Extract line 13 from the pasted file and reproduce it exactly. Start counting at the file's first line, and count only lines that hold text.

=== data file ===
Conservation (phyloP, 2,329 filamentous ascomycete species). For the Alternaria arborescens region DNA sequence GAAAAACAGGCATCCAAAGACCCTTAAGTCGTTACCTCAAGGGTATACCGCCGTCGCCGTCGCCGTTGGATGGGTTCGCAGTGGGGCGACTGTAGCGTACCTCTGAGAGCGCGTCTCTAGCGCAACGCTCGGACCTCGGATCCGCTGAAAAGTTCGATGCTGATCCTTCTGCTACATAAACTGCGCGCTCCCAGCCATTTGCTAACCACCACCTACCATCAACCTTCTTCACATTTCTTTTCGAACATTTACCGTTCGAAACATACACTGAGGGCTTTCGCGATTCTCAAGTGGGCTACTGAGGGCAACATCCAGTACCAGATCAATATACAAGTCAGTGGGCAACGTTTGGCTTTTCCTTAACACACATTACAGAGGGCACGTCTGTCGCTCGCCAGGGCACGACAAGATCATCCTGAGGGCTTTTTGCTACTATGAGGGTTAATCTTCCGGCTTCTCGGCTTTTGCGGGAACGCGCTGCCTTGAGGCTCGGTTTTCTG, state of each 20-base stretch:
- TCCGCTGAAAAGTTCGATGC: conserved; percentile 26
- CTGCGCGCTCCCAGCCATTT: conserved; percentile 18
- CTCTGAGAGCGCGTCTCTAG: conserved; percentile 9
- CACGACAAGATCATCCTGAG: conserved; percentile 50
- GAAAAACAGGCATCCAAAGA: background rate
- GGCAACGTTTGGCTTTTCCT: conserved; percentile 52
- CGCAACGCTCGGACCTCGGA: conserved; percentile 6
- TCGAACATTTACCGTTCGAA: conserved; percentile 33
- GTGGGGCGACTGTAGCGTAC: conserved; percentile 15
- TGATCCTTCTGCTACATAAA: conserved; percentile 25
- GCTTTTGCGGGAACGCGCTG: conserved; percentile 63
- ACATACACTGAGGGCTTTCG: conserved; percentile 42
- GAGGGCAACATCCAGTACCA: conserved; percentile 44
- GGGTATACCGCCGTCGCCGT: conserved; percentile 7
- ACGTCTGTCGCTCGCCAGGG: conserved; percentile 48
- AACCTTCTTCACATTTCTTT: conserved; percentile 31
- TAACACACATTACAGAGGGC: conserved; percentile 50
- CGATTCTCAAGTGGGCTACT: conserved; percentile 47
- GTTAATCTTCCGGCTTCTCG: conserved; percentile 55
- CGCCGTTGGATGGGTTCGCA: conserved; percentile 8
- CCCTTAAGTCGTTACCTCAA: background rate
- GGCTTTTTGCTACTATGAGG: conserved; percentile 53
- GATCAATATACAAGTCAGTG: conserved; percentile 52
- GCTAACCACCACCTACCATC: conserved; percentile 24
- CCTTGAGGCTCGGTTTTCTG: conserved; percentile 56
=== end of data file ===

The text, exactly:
- ACATACACTGAGGGCTTTCG: conserved; percentile 42